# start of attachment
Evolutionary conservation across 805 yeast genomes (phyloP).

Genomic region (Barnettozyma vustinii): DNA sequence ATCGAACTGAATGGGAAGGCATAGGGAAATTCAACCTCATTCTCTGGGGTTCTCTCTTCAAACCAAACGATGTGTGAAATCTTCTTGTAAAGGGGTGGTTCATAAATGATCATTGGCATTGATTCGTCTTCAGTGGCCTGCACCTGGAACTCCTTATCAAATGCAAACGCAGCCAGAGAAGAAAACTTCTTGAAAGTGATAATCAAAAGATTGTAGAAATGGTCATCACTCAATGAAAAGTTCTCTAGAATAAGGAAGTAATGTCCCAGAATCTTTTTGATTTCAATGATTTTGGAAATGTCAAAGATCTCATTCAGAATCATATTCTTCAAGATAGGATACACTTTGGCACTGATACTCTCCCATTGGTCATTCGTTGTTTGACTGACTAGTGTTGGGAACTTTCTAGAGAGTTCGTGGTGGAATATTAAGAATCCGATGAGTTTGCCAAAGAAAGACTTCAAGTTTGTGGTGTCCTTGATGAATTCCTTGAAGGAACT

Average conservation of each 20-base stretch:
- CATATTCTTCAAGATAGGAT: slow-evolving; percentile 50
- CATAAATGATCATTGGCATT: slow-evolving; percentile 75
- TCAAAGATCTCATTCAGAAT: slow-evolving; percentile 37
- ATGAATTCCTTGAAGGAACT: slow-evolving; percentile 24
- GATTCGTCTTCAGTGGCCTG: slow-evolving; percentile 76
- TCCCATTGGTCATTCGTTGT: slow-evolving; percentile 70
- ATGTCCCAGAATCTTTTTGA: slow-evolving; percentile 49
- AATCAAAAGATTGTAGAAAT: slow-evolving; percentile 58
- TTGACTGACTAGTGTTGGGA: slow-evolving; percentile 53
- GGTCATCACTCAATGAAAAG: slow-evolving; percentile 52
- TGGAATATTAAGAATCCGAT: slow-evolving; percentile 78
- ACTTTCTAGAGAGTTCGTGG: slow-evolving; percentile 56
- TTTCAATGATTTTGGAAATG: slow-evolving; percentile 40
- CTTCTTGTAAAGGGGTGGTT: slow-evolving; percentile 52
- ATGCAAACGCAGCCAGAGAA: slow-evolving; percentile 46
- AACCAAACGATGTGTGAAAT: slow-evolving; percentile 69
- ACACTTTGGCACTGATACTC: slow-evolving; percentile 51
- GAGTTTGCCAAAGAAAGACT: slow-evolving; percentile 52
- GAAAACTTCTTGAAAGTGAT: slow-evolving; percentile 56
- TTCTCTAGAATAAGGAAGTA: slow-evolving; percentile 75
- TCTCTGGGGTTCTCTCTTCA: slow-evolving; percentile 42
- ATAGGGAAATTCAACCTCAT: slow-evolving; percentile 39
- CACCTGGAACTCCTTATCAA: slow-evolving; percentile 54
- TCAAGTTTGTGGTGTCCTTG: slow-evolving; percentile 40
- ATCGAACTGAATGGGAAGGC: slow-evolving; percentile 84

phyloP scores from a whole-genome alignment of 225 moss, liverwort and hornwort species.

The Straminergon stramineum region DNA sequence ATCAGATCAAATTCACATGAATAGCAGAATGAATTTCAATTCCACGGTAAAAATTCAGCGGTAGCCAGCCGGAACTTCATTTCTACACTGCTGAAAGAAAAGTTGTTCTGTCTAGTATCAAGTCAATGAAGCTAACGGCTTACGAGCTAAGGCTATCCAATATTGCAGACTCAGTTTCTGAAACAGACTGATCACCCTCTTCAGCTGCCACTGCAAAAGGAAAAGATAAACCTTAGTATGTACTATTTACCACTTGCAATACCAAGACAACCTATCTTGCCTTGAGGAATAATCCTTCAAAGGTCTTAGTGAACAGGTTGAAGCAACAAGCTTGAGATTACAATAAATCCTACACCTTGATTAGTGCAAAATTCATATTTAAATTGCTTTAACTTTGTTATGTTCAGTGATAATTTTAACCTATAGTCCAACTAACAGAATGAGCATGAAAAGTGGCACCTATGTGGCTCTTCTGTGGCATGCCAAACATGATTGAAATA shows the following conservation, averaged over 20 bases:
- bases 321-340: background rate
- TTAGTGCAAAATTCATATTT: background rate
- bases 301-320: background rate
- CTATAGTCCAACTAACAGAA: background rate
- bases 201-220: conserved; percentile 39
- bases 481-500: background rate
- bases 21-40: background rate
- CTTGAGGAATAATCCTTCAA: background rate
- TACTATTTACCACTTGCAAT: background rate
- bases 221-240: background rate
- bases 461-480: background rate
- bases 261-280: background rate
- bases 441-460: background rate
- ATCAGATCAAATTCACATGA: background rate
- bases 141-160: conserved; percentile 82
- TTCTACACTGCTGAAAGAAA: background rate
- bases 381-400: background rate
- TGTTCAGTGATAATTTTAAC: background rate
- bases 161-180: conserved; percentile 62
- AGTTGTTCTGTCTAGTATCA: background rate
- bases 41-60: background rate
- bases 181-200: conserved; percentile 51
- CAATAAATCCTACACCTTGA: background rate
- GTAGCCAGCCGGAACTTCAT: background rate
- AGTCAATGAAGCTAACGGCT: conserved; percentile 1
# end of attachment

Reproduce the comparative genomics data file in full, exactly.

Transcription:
Evolutionary conservation across 805 yeast genomes (phyloP).

Genomic region (Barnettozyma vustinii): DNA sequence ATCGAACTGAATGGGAAGGCATAGGGAAATTCAACCTCATTCTCTGGGGTTCTCTCTTCAAACCAAACGATGTGTGAAATCTTCTTGTAAAGGGGTGGTTCATAAATGATCATTGGCATTGATTCGTCTTCAGTGGCCTGCACCTGGAACTCCTTATCAAATGCAAACGCAGCCAGAGAAGAAAACTTCTTGAAAGTGATAATCAAAAGATTGTAGAAATGGTCATCACTCAATGAAAAGTTCTCTAGAATAAGGAAGTAATGTCCCAGAATCTTTTTGATTTCAATGATTTTGGAAATGTCAAAGATCTCATTCAGAATCATATTCTTCAAGATAGGATACACTTTGGCACTGATACTCTCCCATTGGTCATTCGTTGTTTGACTGACTAGTGTTGGGAACTTTCTAGAGAGTTCGTGGTGGAATATTAAGAATCCGATGAGTTTGCCAAAGAAAGACTTCAAGTTTGTGGTGTCCTTGATGAATTCCTTGAAGGAACT

Average conservation of each 20-base stretch:
- CATATTCTTCAAGATAGGAT: slow-evolving; percentile 50
- CATAAATGATCATTGGCATT: slow-evolving; percentile 75
- TCAAAGATCTCATTCAGAAT: slow-evolving; percentile 37
- ATGAATTCCTTGAAGGAACT: slow-evolving; percentile 24
- GATTCGTCTTCAGTGGCCTG: slow-evolving; percentile 76
- TCCCATTGGTCATTCGTTGT: slow-evolving; percentile 70
- ATGTCCCAGAATCTTTTTGA: slow-evolving; percentile 49
- AATCAAAAGATTGTAGAAAT: slow-evolving; percentile 58
- TTGACTGACTAGTGTTGGGA: slow-evolving; percentile 53
- GGTCATCACTCAATGAAAAG: slow-evolving; percentile 52
- TGGAATATTAAGAATCCGAT: slow-evolving; percentile 78
- ACTTTCTAGAGAGTTCGTGG: slow-evolving; percentile 56
- TTTCAATGATTTTGGAAATG: slow-evolving; percentile 40
- CTTCTTGTAAAGGGGTGGTT: slow-evolving; percentile 52
- ATGCAAACGCAGCCAGAGAA: slow-evolving; percentile 46
- AACCAAACGATGTGTGAAAT: slow-evolving; percentile 69
- ACACTTTGGCACTGATACTC: slow-evolving; percentile 51
- GAGTTTGCCAAAGAAAGACT: slow-evolving; percentile 52
- GAAAACTTCTTGAAAGTGAT: slow-evolving; percentile 56
- TTCTCTAGAATAAGGAAGTA: slow-evolving; percentile 75
- TCTCTGGGGTTCTCTCTTCA: slow-evolving; percentile 42
- ATAGGGAAATTCAACCTCAT: slow-evolving; percentile 39
- CACCTGGAACTCCTTATCAA: slow-evolving; percentile 54
- TCAAGTTTGTGGTGTCCTTG: slow-evolving; percentile 40
- ATCGAACTGAATGGGAAGGC: slow-evolving; percentile 84

phyloP scores from a whole-genome alignment of 225 moss, liverwort and hornwort species.

The Straminergon stramineum region DNA sequence ATCAGATCAAATTCACATGAATAGCAGAATGAATTTCAATTCCACGGTAAAAATTCAGCGGTAGCCAGCCGGAACTTCATTTCTACACTGCTGAAAGAAAAGTTGTTCTGTCTAGTATCAAGTCAATGAAGCTAACGGCTTACGAGCTAAGGCTATCCAATATTGCAGACTCAGTTTCTGAAACAGACTGATCACCCTCTTCAGCTGCCACTGCAAAAGGAAAAGATAAACCTTAGTATGTACTATTTACCACTTGCAATACCAAGACAACCTATCTTGCCTTGAGGAATAATCCTTCAAAGGTCTTAGTGAACAGGTTGAAGCAACAAGCTTGAGATTACAATAAATCCTACACCTTGATTAGTGCAAAATTCATATTTAAATTGCTTTAACTTTGTTATGTTCAGTGATAATTTTAACCTATAGTCCAACTAACAGAATGAGCATGAAAAGTGGCACCTATGTGGCTCTTCTGTGGCATGCCAAACATGATTGAAATA shows the following conservation, averaged over 20 bases:
- bases 321-340: background rate
- TTAGTGCAAAATTCATATTT: background rate
- bases 301-320: background rate
- CTATAGTCCAACTAACAGAA: background rate
- bases 201-220: conserved; percentile 39
- bases 481-500: background rate
- bases 21-40: background rate
- CTTGAGGAATAATCCTTCAA: background rate
- TACTATTTACCACTTGCAAT: background rate
- bases 221-240: background rate
- bases 461-480: background rate
- bases 261-280: background rate
- bases 441-460: background rate
- ATCAGATCAAATTCACATGA: background rate
- bases 141-160: conserved; percentile 82
- TTCTACACTGCTGAAAGAAA: background rate
- bases 381-400: background rate
- TGTTCAGTGATAATTTTAAC: background rate
- bases 161-180: conserved; percentile 62
- AGTTGTTCTGTCTAGTATCA: background rate
- bases 41-60: background rate
- bases 181-200: conserved; percentile 51
- CAATAAATCCTACACCTTGA: background rate
- GTAGCCAGCCGGAACTTCAT: background rate
- AGTCAATGAAGCTAACGGCT: conserved; percentile 1